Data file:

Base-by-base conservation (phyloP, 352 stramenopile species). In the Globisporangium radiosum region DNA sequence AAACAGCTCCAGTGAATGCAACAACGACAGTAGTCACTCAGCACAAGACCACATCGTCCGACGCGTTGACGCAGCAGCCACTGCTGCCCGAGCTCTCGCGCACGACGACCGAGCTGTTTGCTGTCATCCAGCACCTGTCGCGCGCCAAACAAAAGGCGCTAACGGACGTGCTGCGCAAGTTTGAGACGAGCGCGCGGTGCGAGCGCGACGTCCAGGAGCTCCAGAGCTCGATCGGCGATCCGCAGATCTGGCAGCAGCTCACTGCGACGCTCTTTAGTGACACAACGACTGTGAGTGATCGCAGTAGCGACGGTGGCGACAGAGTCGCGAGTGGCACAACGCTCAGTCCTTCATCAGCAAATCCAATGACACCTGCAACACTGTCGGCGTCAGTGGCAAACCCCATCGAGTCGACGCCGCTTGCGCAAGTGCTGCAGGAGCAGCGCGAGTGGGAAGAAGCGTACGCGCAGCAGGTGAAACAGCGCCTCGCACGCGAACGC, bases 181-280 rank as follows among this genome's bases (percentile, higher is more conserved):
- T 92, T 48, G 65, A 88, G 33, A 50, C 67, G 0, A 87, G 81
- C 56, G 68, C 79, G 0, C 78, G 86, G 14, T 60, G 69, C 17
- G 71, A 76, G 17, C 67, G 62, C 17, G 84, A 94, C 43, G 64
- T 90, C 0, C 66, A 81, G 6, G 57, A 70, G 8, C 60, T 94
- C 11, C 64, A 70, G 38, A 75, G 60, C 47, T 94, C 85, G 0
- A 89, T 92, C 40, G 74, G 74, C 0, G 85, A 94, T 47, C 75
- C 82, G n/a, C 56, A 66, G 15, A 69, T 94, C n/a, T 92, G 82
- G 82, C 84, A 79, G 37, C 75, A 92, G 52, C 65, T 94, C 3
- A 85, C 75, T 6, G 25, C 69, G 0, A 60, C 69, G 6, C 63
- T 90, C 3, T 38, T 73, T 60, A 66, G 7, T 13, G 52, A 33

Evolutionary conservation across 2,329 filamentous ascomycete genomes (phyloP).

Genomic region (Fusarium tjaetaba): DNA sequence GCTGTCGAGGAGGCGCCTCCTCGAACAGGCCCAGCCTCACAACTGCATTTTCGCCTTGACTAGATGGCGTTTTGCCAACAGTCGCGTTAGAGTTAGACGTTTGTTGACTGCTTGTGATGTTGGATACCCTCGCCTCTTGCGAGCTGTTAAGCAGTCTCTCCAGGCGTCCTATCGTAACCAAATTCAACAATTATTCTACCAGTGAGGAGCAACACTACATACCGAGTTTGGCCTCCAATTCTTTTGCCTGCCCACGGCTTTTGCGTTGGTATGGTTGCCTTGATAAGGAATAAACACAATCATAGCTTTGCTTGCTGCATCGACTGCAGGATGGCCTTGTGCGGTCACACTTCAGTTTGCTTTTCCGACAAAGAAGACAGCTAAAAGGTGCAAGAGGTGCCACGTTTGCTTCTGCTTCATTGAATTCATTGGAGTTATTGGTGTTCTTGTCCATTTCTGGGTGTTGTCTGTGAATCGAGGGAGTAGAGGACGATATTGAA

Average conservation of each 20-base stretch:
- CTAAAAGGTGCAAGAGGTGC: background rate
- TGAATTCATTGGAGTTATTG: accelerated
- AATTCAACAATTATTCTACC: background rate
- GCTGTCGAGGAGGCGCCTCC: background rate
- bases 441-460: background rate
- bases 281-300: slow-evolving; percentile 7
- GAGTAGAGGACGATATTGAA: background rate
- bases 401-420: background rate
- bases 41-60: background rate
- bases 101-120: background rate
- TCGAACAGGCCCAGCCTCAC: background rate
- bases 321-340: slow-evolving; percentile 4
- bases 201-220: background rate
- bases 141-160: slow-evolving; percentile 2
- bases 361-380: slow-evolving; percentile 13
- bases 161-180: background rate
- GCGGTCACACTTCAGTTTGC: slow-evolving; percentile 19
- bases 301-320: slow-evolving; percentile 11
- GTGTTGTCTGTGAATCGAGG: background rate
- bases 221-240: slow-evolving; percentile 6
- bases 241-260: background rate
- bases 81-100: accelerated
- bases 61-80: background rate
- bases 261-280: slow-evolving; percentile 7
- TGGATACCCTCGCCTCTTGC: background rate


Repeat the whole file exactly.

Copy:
Base-by-base conservation (phyloP, 352 stramenopile species). In the Globisporangium radiosum region DNA sequence AAACAGCTCCAGTGAATGCAACAACGACAGTAGTCACTCAGCACAAGACCACATCGTCCGACGCGTTGACGCAGCAGCCACTGCTGCCCGAGCTCTCGCGCACGACGACCGAGCTGTTTGCTGTCATCCAGCACCTGTCGCGCGCCAAACAAAAGGCGCTAACGGACGTGCTGCGCAAGTTTGAGACGAGCGCGCGGTGCGAGCGCGACGTCCAGGAGCTCCAGAGCTCGATCGGCGATCCGCAGATCTGGCAGCAGCTCACTGCGACGCTCTTTAGTGACACAACGACTGTGAGTGATCGCAGTAGCGACGGTGGCGACAGAGTCGCGAGTGGCACAACGCTCAGTCCTTCATCAGCAAATCCAATGACACCTGCAACACTGTCGGCGTCAGTGGCAAACCCCATCGAGTCGACGCCGCTTGCGCAAGTGCTGCAGGAGCAGCGCGAGTGGGAAGAAGCGTACGCGCAGCAGGTGAAACAGCGCCTCGCACGCGAACGC, bases 181-280 rank as follows among this genome's bases (percentile, higher is more conserved):
- T 92, T 48, G 65, A 88, G 33, A 50, C 67, G 0, A 87, G 81
- C 56, G 68, C 79, G 0, C 78, G 86, G 14, T 60, G 69, C 17
- G 71, A 76, G 17, C 67, G 62, C 17, G 84, A 94, C 43, G 64
- T 90, C 0, C 66, A 81, G 6, G 57, A 70, G 8, C 60, T 94
- C 11, C 64, A 70, G 38, A 75, G 60, C 47, T 94, C 85, G 0
- A 89, T 92, C 40, G 74, G 74, C 0, G 85, A 94, T 47, C 75
- C 82, G n/a, C 56, A 66, G 15, A 69, T 94, C n/a, T 92, G 82
- G 82, C 84, A 79, G 37, C 75, A 92, G 52, C 65, T 94, C 3
- A 85, C 75, T 6, G 25, C 69, G 0, A 60, C 69, G 6, C 63
- T 90, C 3, T 38, T 73, T 60, A 66, G 7, T 13, G 52, A 33

Evolutionary conservation across 2,329 filamentous ascomycete genomes (phyloP).

Genomic region (Fusarium tjaetaba): DNA sequence GCTGTCGAGGAGGCGCCTCCTCGAACAGGCCCAGCCTCACAACTGCATTTTCGCCTTGACTAGATGGCGTTTTGCCAACAGTCGCGTTAGAGTTAGACGTTTGTTGACTGCTTGTGATGTTGGATACCCTCGCCTCTTGCGAGCTGTTAAGCAGTCTCTCCAGGCGTCCTATCGTAACCAAATTCAACAATTATTCTACCAGTGAGGAGCAACACTACATACCGAGTTTGGCCTCCAATTCTTTTGCCTGCCCACGGCTTTTGCGTTGGTATGGTTGCCTTGATAAGGAATAAACACAATCATAGCTTTGCTTGCTGCATCGACTGCAGGATGGCCTTGTGCGGTCACACTTCAGTTTGCTTTTCCGACAAAGAAGACAGCTAAAAGGTGCAAGAGGTGCCACGTTTGCTTCTGCTTCATTGAATTCATTGGAGTTATTGGTGTTCTTGTCCATTTCTGGGTGTTGTCTGTGAATCGAGGGAGTAGAGGACGATATTGAA

Average conservation of each 20-base stretch:
- CTAAAAGGTGCAAGAGGTGC: background rate
- TGAATTCATTGGAGTTATTG: accelerated
- AATTCAACAATTATTCTACC: background rate
- GCTGTCGAGGAGGCGCCTCC: background rate
- bases 441-460: background rate
- bases 281-300: slow-evolving; percentile 7
- GAGTAGAGGACGATATTGAA: background rate
- bases 401-420: background rate
- bases 41-60: background rate
- bases 101-120: background rate
- TCGAACAGGCCCAGCCTCAC: background rate
- bases 321-340: slow-evolving; percentile 4
- bases 201-220: background rate
- bases 141-160: slow-evolving; percentile 2
- bases 361-380: slow-evolving; percentile 13
- bases 161-180: background rate
- GCGGTCACACTTCAGTTTGC: slow-evolving; percentile 19
- bases 301-320: slow-evolving; percentile 11
- GTGTTGTCTGTGAATCGAGG: background rate
- bases 221-240: slow-evolving; percentile 6
- bases 241-260: background rate
- bases 81-100: accelerated
- bases 61-80: background rate
- bases 261-280: slow-evolving; percentile 7
- TGGATACCCTCGCCTCTTGC: background rate